10 Quotes from 4 healthcare executives on hit and clinical leadership data recovery software

Brian Silverstein, MD, managing director of BDC Advisors, moderated a discussion at Becker’s Hospital Review Health IT + Clinical Leadership conference, May 10, in Chicago, to discover how the industry can propel health IT forward to benefit, not disadvantage, providers and patients.

• Jordan Shlain, MD, internal medicine physician, managing partner at Private Medical and founder of HealthLoop: "We have to have the courage to do things here in health IT because lives and safety and outcomes depend on it. We’ve spent a lot of time on health IT 1.0 — building the freeways, buying the expensive equipment, making this work for the system — and we’re at the point of health IT 2.0 right now, and that’s like how do we help the doctors and patients?"

• Katherine Walsh, DrPH, RN, chief nursing officer at Houston Methodist Hospital: "In 1998 when I was a brand new executive of a children’s hospital, there was a medication error that resulted in the death of a six-week-old baby…We did a root-cause analysis and as we started dissecting what happened, we found numerous systems failures…How do we make systems safer for our patients and how do we make them safer for the second victim?"


• Mitesh Rao, MD, co-founder and CEO of OMNY: "I think a big thing we need to think about when it comes to technology, clinical redesign or safety/quality, is how can we get what’s in play around our physicians and nurses to work for them and bridge this data together so that we can have actual insights and do things with it rather than having the background noise?"

• Dr. Shlain: "Communication architecture is the stepchild of HIT, because we’ve mostly cared about databases…What I realized is healthcare missed empathy codes; it missed how concerned am I about this person once they leave here? How could we imagine communicating with every patient, everyday that is contextual and relevant to them?…We need to trust our patients, because they are the ones on the receiving end of all the care and IT that we do. That’s a missing piece here."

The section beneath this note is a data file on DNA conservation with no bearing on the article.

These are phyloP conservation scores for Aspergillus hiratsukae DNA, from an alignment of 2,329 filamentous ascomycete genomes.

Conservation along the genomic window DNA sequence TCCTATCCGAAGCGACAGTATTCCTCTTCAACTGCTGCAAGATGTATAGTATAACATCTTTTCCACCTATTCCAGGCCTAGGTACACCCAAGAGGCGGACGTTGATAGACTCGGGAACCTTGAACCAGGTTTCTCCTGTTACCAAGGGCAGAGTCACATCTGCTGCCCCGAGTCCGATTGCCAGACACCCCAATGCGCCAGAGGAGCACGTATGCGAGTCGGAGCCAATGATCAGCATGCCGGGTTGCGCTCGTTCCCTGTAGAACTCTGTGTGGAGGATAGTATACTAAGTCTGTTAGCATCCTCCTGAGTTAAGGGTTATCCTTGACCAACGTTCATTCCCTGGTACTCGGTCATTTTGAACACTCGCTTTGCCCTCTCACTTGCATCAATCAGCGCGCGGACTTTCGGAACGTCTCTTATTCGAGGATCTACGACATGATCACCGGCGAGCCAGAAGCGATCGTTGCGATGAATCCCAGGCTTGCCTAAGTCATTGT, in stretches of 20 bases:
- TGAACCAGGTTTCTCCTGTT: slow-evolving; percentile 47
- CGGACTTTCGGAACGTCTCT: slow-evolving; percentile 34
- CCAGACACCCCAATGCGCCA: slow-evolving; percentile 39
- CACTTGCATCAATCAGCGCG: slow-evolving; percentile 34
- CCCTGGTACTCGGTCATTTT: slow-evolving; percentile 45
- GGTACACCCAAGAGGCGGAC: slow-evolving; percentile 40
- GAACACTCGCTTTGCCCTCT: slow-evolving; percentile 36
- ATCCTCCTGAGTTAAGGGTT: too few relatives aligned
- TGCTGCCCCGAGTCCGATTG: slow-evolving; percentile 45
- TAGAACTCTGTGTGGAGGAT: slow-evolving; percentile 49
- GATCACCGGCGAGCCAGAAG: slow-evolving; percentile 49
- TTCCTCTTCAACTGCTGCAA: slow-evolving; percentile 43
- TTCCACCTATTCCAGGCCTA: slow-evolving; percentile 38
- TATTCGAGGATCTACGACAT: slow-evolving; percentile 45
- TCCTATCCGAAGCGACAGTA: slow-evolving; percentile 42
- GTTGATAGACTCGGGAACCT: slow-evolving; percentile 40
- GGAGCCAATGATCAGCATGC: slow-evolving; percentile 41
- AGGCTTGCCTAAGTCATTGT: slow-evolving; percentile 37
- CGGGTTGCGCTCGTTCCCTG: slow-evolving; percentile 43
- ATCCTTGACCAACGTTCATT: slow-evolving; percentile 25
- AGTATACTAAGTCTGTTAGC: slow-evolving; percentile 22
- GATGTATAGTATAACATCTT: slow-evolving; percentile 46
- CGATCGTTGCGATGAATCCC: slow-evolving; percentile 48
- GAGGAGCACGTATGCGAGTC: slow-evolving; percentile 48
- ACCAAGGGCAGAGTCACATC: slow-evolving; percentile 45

• Dr. Walsh: "One of the projects I’m most proud of is incorporation of an early warning system into the clinical care provided by nurses. This early warning system interfaces with the electronic medical record and it takes data from 26 different variables that are documented…it distributes a numerical value that is graphed and can be displayed in real-time…And the difference between this early warning system and several others we looked at is this takes into consideration nursing assessments."

• Dr. Roa: "There is a human element to how technology needs to be built and incorporated, and we need to actually understand the users…You can’t just turn something on, push it out and expect everyone to use it and expect it to actually drive change. Sometimes, clinical care needs to be redesigned while technology is being implemented."

• Catherine Costa, RN, AVP client delivery organization, Allscripts: "If I can have a good transition from what IT intended to how the technology is being used to give better care, that’s the golden mile, and that’s really where the gap is."

• Ms. Costa: "Bottom line, clinicians need to be at the table with the IT team having these conversations…Vendors should be having conversations with clinicians and helping you establish the outcome goals technology is there to help you achieve."

• Dr. Roa: "Bottom line, when technology is implemented and scaled in clinical environments, we need to really think through not only how to engage clearly and continuously the physicians and nurses, but also how can clinical care be redesigned around and with the technology so it’s done right."

• Dr. Shlain: "I’ll go back to courage because I think it’s so paramount. Clinicians in the room should bring their IT people on rounds on patients and understand what happens at the problem surface of medicine and how this all works. Ultimately, technology can be the digital iodine that is actually a safety tool."

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